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Tourism advisory group digs in

The Brookings Tourism and Marketing Advisory Committee is now a permanent group with a more focused goal to help others create new events, increase visitor numbers and decrease the “blood, sweat and tears” that committee member Candace Michael said went into their work this past year.

The need to codify the eight-member board came about because many on the board believe they have a better idea of what kinds of promotions, advertising and marketing works — and because the demands it places on city staff time have become onerous.

The city staff, City Manager Gary Milliman said, has helped put together contracts, coordinate photo shoots and research topics the committee wished to pursue.

“This group needs to focus, rather than use a shotgun approach,” Mayor Ron Hedenskog said in a work session last week. “It’s more effective to have a narrow focus — have a few targets and hit them hard.”

Since the group was formed a year ago, it has spent the town’s lodging tax revenue — totalling about $30,000 a year — on television advertising in the Rogue Valley, helped a few startup events get going and delved into the Internet world with marketing.

 The decisions weren’t always easily come by, either, with personality issues and arguments that had to be overcome.

The city council and committee members all feel their duties need to be narrowed down.

“The last time we thought of a tourism advisory committee, we had five councilors come up with 50,000 ideas that were way beyond the scope (of time and energy to develop them),” Hedenskog told three of the tourism committee members in attendance. “You should take those 50,000 ideas, put them in a screen, shake it and see what falls out. Then you tell us what you think is going to work.”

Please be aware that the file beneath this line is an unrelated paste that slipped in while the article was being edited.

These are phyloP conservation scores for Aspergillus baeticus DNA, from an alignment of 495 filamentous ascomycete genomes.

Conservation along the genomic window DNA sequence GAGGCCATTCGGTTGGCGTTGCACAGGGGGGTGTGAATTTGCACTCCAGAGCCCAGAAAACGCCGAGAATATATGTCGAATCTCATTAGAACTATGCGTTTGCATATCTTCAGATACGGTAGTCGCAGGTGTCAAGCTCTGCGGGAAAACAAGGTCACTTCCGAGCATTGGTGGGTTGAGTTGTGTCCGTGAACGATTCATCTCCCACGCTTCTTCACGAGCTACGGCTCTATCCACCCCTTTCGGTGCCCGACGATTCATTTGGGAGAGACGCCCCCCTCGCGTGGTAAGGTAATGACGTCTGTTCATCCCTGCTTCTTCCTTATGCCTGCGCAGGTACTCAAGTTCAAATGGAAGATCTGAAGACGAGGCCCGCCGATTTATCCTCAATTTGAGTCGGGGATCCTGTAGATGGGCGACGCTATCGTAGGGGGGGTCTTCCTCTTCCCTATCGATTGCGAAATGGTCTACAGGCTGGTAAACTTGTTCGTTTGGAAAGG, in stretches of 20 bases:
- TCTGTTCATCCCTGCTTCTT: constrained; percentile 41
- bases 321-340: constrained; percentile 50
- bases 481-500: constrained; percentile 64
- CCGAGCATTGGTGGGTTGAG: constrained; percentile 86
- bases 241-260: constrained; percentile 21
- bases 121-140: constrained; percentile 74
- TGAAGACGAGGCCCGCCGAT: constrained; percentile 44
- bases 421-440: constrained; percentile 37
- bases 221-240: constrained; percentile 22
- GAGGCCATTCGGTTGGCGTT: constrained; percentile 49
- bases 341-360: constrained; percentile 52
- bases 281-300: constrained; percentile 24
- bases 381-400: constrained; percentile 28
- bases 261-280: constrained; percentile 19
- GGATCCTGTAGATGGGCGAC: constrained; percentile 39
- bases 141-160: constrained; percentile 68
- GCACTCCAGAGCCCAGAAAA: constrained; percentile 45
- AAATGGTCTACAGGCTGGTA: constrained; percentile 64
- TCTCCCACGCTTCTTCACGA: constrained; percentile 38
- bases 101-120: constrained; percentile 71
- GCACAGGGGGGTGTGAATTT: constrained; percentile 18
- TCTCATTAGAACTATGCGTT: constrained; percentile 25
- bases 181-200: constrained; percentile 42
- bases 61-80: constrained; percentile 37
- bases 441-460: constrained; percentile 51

The committee was formed after the city of Brookings parted ways with the Brookings-Harbor Chamber of Commerce in 2012 over an advertising contract dispute. The two groups are gradually mending their bridges through work enacted by the committee.

“It’s been a real learning experience for all of us,” Michael said. “We had no clue — nothing; no template, nothing, going into this.”

“We let the horses out of the barn to see what would happen,” Hedenskog said. 

“The best thing we did was spend $5,000 on the crab event,” said Councilor Kelly McClain of the inaugural Southwestern Oregon Crab Festival. “It was a brand-new event, it was successful and they did it all.”

He agreed that details involved with advertising, particularly television promos and advertisements, took up too much of the staff’s time.

“Maybe it should concentrate on how much (staff) management it’ll take — are we going to need design, do we need to do campaign art?” McClain said. “Think of things with ‘we’ and eliminate those.”

City Manager Gary Milliman warned the group about the broad extent of involvement such work can entail. For example, the tourism committee has long been debating whether to purchase — or more likely, share the cost of — a tent that could be used for larger events. Current discussion has the city, Port of Brookings Harbor and Brookings-Harbor Chamber of Commerce splitting the $30,000 cost. But issues of storage and insurance also come into play, Milliman said.

“ We have to remember where the money comes from,” McClain said, noting that a tent, while often critical to an event’s success, does not by itself bring people to town.

Additionally, there is still the issue that, even though the port is the only venue large enough to hold most events, tourism dollars spent on those fairs, car shows and festivals eventually end up benefiting hotels in Harbor, which do not pay transient lodging taxes to the city of Brookings.

“These monies are coming from Brookings tourist taxes and the events are geared toward the port,” said Councilor Brent Hodges. “I’d be upset if I were a hotel owner; it would rub me the wrong way. The tone should not be to push everything to the port.”

Tim Patterson, who sits on both the port and tourism boards, disagreed.

“A visit to the port is a visit to Brookings,” he said. “The port is the one place to hold large events.”


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